We’re three weeks from 2019. WTH? This year has flown by. It could’ve been a little better or it could’ve been a lot worse.
As we get ready for Jan. 1, I implore you to really take an honest inventory of what 2018 looked like for you. What goals did you hit? Which ones did you miss? How far off are you? Can you still accomplish these goals in the next three weeks?
Now, as you plan for next year, adjust accordingly. If you didn’t finish something you still want to finish, reset the goal and give yourself a realistic time frame.
On this Monday, let’s start getting the vision for next year together. Sure, everything we plan for won’t happen the way we expect it to but we can at least prepare for what we can, right? Build that vision board. Set a defined list of goals and steps that will help you reach them along with a timeline. Schedule the difficult review or meeting now so that you know how to move going forward.
Do the hard work now to help offset the additional amount of work next year will bring. Make 2019 your year by putting pen to paper in December of 2018. Let’s get it.
By the way, I’ve got some 🔥 coming next week to help you start 2019 off the right way. Follow @DanDailyReader on IG to be apart (and win some cool stuff).
Make proper planning a priority.
I’m beating a dead horse. But, and I say again, stop asking millennial employees to be your office’s tech gurus. Outside of those of us who are in I.T., we do have things on our plates that do not involve helping everyone figure out how to set up an out of office e-mail response.
Google is a beautiful thing. Before going to your younger counterpart’s office/cubicle/desk, take advantage of your search bar. If you’ve done that, then feel free to ask I.T. or even one of your more tech savvy coworkers. But please don’t waste time asking for help if you haven’t made an effort.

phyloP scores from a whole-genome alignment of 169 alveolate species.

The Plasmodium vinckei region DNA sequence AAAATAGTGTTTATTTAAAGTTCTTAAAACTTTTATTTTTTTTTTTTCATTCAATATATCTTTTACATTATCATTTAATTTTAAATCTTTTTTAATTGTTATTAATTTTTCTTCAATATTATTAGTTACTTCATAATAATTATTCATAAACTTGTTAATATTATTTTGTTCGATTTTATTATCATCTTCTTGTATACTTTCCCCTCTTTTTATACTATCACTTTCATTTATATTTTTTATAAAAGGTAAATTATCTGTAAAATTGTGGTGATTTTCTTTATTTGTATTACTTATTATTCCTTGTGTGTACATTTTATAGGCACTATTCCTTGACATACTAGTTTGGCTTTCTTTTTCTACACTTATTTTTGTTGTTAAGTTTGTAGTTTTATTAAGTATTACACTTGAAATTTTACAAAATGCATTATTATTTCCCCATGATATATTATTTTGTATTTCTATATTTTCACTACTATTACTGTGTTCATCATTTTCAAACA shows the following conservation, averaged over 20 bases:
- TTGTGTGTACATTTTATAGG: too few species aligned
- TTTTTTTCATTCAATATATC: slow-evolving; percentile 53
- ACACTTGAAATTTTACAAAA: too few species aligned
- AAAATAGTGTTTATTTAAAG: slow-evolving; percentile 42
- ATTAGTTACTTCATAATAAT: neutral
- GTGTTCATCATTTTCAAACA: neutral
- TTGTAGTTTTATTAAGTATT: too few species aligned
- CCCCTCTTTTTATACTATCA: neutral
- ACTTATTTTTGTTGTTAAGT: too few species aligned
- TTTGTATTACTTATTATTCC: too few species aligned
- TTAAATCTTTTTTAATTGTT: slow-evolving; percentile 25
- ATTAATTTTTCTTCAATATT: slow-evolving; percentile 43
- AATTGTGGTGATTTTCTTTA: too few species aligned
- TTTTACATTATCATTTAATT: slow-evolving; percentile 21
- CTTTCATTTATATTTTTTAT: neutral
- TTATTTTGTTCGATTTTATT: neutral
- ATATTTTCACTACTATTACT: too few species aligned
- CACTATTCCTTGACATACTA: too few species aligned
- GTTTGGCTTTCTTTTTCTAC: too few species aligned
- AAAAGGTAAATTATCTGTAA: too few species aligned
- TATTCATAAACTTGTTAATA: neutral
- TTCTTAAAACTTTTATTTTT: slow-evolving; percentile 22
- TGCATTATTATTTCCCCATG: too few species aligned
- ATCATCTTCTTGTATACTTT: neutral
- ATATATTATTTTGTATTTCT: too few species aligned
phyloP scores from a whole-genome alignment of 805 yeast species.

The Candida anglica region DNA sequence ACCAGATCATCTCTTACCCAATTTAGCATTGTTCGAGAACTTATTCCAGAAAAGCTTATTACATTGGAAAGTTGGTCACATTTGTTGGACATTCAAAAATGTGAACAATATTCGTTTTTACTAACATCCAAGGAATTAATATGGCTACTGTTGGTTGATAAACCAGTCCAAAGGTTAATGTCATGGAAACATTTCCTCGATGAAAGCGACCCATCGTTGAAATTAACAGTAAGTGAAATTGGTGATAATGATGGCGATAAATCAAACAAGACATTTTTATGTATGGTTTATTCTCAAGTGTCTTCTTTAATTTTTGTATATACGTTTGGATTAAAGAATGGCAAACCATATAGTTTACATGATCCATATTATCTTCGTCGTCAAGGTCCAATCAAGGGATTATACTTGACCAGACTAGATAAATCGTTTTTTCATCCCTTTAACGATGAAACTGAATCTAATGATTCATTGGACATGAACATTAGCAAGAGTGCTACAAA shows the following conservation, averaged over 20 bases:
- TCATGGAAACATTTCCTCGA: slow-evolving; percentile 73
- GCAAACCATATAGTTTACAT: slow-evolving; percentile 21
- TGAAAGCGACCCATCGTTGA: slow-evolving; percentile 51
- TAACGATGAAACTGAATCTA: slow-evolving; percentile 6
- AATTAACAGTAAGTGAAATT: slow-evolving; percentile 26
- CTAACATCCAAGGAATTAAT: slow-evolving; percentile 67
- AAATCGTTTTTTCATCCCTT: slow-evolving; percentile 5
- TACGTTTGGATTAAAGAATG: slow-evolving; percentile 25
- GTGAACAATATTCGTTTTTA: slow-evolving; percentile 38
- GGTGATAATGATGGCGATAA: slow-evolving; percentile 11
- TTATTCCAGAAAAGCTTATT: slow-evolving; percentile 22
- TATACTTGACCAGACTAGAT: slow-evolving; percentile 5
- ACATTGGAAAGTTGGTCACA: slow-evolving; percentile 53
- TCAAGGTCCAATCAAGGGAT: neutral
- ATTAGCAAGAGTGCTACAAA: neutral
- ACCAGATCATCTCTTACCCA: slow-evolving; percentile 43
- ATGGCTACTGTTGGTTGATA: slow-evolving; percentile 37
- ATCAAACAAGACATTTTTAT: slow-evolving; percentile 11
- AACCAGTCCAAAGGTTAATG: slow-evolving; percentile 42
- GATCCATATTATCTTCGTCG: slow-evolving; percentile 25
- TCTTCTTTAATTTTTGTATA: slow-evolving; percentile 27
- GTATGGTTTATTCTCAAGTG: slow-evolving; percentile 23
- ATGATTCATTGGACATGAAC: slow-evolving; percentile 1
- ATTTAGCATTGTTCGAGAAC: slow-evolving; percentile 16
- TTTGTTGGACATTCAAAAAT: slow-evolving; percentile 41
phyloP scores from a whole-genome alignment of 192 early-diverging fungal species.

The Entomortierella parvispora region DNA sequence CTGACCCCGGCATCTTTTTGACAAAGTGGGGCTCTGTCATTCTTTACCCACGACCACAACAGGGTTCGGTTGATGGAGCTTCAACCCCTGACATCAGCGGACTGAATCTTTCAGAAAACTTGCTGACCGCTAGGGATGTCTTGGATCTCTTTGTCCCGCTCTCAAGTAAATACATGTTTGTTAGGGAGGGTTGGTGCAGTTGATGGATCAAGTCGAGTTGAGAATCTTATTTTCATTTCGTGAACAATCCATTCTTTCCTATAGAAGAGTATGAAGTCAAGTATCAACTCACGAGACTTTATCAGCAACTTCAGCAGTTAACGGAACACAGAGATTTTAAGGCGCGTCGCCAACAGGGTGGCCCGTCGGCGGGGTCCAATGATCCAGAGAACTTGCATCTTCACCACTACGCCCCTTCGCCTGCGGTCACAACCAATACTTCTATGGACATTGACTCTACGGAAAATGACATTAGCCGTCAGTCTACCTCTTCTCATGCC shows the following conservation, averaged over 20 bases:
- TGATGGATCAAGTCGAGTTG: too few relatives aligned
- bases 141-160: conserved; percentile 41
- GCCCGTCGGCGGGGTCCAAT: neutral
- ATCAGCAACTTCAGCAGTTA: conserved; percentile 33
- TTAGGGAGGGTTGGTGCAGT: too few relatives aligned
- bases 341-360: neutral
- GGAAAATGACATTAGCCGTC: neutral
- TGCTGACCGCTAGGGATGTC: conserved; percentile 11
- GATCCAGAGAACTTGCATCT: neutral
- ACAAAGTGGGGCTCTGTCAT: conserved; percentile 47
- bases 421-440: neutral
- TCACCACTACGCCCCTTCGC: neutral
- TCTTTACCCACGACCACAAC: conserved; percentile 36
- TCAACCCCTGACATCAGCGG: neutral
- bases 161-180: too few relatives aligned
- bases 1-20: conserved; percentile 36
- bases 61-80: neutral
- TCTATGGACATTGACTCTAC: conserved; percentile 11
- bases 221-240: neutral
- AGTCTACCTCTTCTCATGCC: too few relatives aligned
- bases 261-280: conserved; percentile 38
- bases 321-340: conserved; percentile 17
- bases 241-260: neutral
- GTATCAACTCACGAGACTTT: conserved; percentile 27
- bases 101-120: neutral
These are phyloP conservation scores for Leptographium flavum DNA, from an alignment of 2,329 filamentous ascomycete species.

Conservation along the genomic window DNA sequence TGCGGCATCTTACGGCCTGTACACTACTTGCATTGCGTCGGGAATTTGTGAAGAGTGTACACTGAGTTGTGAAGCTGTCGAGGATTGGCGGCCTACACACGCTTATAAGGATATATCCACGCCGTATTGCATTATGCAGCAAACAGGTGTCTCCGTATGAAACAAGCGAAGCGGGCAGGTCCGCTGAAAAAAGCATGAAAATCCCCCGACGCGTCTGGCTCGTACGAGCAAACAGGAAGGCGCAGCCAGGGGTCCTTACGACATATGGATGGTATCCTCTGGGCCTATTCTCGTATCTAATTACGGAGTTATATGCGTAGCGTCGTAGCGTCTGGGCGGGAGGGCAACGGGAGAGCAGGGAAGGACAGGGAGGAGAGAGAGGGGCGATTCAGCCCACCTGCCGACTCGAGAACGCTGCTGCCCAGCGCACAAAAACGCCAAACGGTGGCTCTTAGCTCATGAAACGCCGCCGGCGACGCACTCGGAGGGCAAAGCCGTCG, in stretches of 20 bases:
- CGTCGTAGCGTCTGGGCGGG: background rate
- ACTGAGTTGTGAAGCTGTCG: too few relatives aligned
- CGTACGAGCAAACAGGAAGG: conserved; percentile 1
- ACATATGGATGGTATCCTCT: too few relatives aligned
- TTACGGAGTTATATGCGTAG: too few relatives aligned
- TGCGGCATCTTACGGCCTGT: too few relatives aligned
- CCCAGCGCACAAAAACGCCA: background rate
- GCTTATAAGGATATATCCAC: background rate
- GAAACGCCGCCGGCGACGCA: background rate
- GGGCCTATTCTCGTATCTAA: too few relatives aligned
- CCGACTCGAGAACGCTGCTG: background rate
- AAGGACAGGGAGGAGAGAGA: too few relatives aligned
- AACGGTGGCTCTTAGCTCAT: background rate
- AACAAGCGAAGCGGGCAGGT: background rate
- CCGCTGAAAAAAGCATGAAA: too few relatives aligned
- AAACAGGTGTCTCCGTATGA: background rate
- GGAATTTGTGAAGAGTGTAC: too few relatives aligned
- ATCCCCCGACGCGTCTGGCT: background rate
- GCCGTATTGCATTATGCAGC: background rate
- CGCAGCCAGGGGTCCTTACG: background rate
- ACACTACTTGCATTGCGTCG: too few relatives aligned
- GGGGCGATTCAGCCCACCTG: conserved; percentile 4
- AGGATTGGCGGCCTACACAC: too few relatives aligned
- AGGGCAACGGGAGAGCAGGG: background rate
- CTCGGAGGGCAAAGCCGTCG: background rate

(This post was inspired by yet another of many conversations with my peers.)
Make continuing education a priority.
As we figure out this thing called life (which will never truly be figured out), we have to remember never to let go of our peace. Peace is the place where we find hope. Without the former, we cannot have the latter. Not only must you never give it up; your peace must be protected. I love storytelling, be it with a pen or a lens. While writing and photographing are business endeavors for me, there are pieces, both written and visual, that will not be seen during my lifetime. Those pieces are my protected peace.
Where is your solitude? What space do you keep sacred? Don’t lose it to work or family or money. Keep something that leads you to hope in your most challenging times. It can be running or sketching or singing in the shower or writing a book that only you plan to read. And it can change form over time. The point is, wherever you find peace*, make time to go there.
Make protecting your peace a priority.
*Peace isn’t always that thing that makes you feel “good.” It has to be healthy to be true peace.
This morning, I got together with Greg Hill, my fraternity brother and friend of 9 years. I was talking to Greg about a project that I had dropped because it wasn’t getting the response I wanted it to get.
Greg reminded me that every project doesn’t have to be a hit like The Reader. Sometimes, we need to take on projects that we love just for the love.
Make letting passion drive a project a priority.
“I can’t help the poor if I’m one of them, so I got rich and gave back. To me, that’s the win-win.” — JAY Z
Tonight, I had a business contact ask me if I could volunteer as a photographer for an event that the very established nonprofit he works for is hosting. I had to decline.